WHERE DO AMERICANS USE ENERGY?
Consuming energy in almost any form creates the green house gas emissions that are responsible for global warming. Energy used in people’s homes accounts for about 28% of all energy produced in the United States. The other major areas where energy is used are for commercial buildings (11%), Industry (33%) and transportation (28 %)
If our society is to reduce its energy consumption, individual home-owners have to focus on the 28% being used in their home. At Green3Dhome we provide information, advice and tools to help our fellow home owners save money, energy and the environment. And we want your help.
We recognize that most home-owners are also car owners and that approximately 19% of all energy is consumed in passenger vehicles. And while this is a worthy area of focus, our attention at Green3Dhome is to assist you with reducing the home energy use. In most cases, there are some easy tips and tricks that can have a big impact. See Save $
for a quick way to get started.
Several programs have emerged to set standards for home energy efficiency. The LEED
program, for example, sets out guidelines on how to build a sustainable home. Similarly, the ENERGY STAR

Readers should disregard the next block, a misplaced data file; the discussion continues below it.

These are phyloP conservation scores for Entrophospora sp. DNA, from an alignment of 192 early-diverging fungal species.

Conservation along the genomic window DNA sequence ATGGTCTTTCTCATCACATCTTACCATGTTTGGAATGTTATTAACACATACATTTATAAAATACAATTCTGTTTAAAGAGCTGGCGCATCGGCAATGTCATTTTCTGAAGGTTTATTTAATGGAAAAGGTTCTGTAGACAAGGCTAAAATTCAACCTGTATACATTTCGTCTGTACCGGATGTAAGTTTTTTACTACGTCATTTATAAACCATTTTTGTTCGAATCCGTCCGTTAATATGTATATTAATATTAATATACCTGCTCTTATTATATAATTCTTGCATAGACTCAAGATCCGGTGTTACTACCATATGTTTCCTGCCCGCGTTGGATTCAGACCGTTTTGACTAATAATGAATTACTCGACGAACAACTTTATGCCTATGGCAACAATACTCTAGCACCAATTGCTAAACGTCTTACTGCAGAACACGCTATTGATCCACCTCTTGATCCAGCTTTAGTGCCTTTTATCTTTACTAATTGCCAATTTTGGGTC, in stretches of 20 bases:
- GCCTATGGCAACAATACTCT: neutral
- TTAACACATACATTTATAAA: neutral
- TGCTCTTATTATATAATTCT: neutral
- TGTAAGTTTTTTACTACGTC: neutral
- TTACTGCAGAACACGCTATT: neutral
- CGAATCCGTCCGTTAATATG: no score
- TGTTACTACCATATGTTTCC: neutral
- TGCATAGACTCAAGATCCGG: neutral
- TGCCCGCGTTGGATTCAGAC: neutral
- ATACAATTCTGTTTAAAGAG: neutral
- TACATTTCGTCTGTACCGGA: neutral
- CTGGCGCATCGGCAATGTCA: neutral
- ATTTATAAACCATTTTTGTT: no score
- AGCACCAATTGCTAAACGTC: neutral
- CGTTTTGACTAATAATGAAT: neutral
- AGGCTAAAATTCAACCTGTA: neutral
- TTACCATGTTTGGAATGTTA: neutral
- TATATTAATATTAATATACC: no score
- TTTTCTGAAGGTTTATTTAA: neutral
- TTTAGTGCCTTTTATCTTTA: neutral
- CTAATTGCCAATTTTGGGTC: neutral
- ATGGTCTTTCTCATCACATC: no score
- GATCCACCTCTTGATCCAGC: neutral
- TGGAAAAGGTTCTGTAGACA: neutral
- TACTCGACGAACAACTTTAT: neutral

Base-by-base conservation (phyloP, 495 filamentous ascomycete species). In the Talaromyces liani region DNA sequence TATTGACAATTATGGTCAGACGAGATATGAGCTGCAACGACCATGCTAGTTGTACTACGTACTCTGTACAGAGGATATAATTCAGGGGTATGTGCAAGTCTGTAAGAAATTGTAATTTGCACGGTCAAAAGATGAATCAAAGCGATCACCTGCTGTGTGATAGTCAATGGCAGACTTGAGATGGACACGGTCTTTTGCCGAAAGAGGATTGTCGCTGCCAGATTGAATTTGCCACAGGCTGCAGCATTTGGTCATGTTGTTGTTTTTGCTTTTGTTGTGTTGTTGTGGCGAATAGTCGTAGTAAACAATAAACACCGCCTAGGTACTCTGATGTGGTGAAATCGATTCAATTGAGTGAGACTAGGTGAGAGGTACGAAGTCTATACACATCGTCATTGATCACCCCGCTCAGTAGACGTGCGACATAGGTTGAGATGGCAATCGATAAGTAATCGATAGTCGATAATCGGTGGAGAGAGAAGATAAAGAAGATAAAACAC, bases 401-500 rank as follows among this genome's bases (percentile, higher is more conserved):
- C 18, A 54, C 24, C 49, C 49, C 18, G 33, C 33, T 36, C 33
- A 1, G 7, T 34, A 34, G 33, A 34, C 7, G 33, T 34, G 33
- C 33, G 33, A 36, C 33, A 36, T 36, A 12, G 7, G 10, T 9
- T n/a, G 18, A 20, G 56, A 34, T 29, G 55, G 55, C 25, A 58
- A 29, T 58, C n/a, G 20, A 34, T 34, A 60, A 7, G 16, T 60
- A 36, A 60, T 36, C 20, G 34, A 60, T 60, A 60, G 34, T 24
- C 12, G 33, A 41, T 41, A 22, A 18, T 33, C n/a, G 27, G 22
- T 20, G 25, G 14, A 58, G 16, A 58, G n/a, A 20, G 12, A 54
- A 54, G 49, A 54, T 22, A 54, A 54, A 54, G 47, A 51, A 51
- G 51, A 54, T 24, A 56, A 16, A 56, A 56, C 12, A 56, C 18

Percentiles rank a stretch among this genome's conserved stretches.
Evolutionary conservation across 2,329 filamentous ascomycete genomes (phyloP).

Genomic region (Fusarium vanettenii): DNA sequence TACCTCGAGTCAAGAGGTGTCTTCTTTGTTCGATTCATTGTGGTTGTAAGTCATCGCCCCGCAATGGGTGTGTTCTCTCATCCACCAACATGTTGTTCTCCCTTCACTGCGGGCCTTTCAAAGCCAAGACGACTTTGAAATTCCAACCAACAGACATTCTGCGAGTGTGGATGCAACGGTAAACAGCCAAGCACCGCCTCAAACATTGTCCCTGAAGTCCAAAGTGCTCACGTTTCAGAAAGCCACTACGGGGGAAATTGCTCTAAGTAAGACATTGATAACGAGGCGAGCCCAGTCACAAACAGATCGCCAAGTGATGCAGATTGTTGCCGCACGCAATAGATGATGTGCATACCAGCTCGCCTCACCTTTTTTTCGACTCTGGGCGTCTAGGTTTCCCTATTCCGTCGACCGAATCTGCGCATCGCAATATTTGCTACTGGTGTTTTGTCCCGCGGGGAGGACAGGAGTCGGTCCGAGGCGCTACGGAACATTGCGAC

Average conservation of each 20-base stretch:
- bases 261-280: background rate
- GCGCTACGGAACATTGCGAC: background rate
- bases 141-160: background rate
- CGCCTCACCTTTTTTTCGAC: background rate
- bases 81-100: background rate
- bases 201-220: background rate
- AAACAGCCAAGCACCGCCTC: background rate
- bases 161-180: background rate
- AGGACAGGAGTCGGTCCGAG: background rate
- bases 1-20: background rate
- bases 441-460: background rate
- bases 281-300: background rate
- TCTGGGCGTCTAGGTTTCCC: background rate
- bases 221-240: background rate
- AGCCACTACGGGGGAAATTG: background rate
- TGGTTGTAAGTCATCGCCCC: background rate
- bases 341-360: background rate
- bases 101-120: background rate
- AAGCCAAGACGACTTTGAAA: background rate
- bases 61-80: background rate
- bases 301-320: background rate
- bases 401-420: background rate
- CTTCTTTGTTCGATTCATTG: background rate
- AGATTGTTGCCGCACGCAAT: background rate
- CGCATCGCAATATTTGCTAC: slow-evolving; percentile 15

programs set guidelines and information standards for home appliances.
HOW DOES MY HOME USE SO MUCH ENERGY?
A lot of your energy use depends on where you live, how big your house is, and when it was built. To get a better idea of homes in your area, use the calculator on the Save 10%
The average home in the United States uses 34% of its energy for heating, 11% for electric air conditioning, 34% for appliances and lighting, 13% for water heating and an astounding 8% for refrigeration. Your home energy profile may be quite a bit different from the average based on your energy consumption patterns, the age of your appliances, the condition of your furnace and other factors.
You’ll see that heating and cooling together are the biggest energy requirements of a home, followed by electricity for appliances and lighting, hot water heating and refrigeration. The amount of energy your home consumes for heating and cooling are largely dependent upon where you live, along with the age and condition of your home and your personal habits. This map shows approximately where people in the USA spend most of their heating and cooling dollars.